There is new evidence that the human brain does not generally disintegrate with advancing age. And that even if it does, the maladies are curable
one common perception shared by almost all of humankind is that as one grows old, the brain gives up; it becomes 'senile', and resultantly, memory and the ability to learn fast are affected. Latest research shows that most of these notions are clearly exaggerated.
In a significant departure from conventional thinking, neurobiologists are proposing that most biological changes in the healthy ageing brain are quite subtle and more importantly, they can possibly be corrected. Until a decade ago, scientists believed that widespread cell death caused the cognitive changes associated with normal ageing. But better methods of distinguishing normal subjects from those suffering from neuro-degenerative diseases, as well as sophisticated technology for examining the brain, have challenged the established dogma. In fact, much of the boost brain research has received in recent years is due to the increasing funds available to study such disorders as Alzhemier's disease. "The study of (brain) ageing is undergoing a major reassessment," says Mark Moses, a neuropsychologist from Boston University School of Medicine, us . "These are exciting times."
New data, some of which is yet to be formally published, shows that cortical neurons are preserved during ageing. These new findings may well have significant implications towards developing drugs to bolster memory. Very few knew the impact of the loss of almost 40 per cent neurons on mental states. It was also thought that the changes were normal consequences of ageing and therefore, irreversible. It was Herbert Haug from the Medical University of Lubeck, Germany, who questioned the premise way back in 1984. He suggested that a common method of preparing brain tissues for microscopic study (which has been the basis for all the conclusions) makes the younger brain tissue shrink more and hence the cell density measurements differ significantly.
Taking shrinkage into account, Haug's group subsequently found no evidence of cortical neuronal loss with advancing age in 120 normal human brains. Haug's critics pointed out that shrinkage alone could not explain all the inconsistencies.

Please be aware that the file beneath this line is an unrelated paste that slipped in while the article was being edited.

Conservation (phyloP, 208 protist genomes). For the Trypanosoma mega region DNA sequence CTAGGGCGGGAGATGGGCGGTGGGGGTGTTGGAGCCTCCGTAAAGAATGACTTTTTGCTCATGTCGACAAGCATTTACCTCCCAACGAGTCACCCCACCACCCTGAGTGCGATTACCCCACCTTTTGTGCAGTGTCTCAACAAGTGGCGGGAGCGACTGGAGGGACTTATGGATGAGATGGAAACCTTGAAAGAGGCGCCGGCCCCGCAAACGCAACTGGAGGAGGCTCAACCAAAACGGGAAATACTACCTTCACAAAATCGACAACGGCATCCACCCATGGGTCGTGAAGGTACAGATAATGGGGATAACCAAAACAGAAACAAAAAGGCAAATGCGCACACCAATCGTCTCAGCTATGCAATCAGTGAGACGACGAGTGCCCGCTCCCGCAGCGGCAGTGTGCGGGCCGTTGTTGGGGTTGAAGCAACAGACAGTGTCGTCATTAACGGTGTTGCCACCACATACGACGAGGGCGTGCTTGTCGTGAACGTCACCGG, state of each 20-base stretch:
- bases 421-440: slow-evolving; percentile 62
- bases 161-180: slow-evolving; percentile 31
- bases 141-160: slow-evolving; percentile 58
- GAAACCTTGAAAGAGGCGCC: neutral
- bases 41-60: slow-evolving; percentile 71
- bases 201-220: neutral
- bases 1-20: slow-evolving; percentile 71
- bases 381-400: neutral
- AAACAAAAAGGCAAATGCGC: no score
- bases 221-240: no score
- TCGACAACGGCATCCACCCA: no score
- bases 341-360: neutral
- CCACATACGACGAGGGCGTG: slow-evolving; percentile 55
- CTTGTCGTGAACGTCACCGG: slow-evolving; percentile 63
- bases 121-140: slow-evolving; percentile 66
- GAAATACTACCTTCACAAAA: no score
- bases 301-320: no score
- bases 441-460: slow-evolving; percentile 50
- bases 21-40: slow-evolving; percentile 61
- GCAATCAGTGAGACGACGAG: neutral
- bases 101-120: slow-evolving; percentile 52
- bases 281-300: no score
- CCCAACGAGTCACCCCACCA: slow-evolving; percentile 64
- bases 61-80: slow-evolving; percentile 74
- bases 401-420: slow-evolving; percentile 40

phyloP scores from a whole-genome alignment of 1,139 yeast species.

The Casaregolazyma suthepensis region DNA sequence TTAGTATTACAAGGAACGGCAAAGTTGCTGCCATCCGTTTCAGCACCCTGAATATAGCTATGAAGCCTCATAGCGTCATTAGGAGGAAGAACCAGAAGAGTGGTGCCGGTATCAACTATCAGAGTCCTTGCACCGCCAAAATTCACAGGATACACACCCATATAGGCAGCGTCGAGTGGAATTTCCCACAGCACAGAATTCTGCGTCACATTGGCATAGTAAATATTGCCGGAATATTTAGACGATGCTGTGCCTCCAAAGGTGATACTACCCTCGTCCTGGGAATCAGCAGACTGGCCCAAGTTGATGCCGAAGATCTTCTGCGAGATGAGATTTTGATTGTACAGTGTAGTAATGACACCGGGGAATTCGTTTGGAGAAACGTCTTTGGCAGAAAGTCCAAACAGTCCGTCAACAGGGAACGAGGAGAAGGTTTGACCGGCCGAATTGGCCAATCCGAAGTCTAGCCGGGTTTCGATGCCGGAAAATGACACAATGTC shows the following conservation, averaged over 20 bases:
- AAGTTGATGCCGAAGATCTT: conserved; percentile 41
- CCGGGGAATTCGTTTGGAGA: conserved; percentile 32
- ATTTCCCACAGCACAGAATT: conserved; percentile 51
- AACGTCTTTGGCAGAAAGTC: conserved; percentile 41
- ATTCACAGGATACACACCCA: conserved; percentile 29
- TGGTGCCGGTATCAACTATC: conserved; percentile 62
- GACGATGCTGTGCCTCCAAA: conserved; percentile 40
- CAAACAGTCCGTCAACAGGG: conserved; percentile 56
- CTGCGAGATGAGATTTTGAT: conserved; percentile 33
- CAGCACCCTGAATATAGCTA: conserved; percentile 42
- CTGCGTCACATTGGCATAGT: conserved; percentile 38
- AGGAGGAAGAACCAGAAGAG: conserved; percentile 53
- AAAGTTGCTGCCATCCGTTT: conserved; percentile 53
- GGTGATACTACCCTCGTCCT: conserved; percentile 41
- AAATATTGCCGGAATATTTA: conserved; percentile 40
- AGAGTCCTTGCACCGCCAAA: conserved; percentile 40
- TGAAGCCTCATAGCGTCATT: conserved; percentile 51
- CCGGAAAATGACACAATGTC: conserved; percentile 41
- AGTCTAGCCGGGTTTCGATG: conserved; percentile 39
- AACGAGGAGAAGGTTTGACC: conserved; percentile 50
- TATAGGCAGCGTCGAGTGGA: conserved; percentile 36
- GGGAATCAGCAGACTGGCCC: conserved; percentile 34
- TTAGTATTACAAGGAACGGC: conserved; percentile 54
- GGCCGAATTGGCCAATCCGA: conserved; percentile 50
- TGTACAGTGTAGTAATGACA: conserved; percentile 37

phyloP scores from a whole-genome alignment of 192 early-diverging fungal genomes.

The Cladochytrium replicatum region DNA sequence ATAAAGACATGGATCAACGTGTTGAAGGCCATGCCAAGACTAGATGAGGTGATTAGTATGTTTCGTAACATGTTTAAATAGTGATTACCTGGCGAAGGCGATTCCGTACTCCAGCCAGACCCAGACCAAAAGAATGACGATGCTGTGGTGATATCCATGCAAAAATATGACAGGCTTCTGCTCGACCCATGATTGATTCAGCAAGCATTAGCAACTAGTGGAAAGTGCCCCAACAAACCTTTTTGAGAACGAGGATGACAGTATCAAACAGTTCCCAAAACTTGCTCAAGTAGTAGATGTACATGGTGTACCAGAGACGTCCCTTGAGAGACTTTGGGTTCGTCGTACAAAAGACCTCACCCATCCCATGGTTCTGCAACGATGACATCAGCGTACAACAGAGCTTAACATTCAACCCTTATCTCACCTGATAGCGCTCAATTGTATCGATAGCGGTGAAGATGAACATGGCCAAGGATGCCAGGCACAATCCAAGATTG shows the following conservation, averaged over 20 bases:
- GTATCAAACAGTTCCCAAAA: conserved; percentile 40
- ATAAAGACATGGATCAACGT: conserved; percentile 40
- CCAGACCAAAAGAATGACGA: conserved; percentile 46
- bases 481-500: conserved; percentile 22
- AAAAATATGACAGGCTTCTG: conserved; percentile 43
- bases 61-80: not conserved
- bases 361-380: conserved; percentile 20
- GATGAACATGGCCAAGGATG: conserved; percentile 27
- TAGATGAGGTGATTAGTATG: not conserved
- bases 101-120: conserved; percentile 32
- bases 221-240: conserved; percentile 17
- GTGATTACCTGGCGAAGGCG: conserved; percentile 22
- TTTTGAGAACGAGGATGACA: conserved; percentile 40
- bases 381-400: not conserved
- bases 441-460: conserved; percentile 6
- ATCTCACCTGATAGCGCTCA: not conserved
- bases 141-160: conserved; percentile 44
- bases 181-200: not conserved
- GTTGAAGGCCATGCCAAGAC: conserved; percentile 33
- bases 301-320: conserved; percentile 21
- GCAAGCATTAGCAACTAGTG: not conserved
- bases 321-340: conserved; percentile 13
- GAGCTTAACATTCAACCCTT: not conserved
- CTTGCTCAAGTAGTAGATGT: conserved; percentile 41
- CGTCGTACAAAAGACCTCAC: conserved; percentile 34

But many subsequent studies from the Boston University School of Medicine have confirmed Haug's contention. There is more support forthcoming from a study that began more than 16 years ago. John Morris, Leonard Berg and their colleagues from the Washington University Medical School, St Louis, us , have been following more than 200 people who were all healthy when recruited. The researchers test the cognitive abilities of the participants annually and interview their close relatives, looking for even subtle signs of mental slippage. When the subjects die, their brains are examined. Results obtained from the first batch of 10 people show that there are no age-related changes in cell numbers -- in persons between 60 and 90 years of age -- in that portion of the cortex critical to memory.
There are, however, contradictory findings as well. Stanley Rapoport from the National Institute of Aging in Princeton, New Jersey, us has used magnetic resonance imaging on the brains of healthy men and observed a 10 per cent drop in brain volume in men over 60 years as compared to 25-year-olds. What is more, shrinkage of grey matter has also been noticed. "There is likely to be a real loss of neurons that occurs with healthy aging," Rapoport maintains.
But irrespective of the fact that there is a perceptible decline in nerve cells with ageing, as long as the cortical neurons remain alive, there may be ways to boost their function and stave off mental decline in old age. With the use of drugs that can, for example, compensate for neurotransmittor deficiency or give an impetus to functional receptors, there are promising prospects of reversing the subtle memory loss that accompanies ageing.
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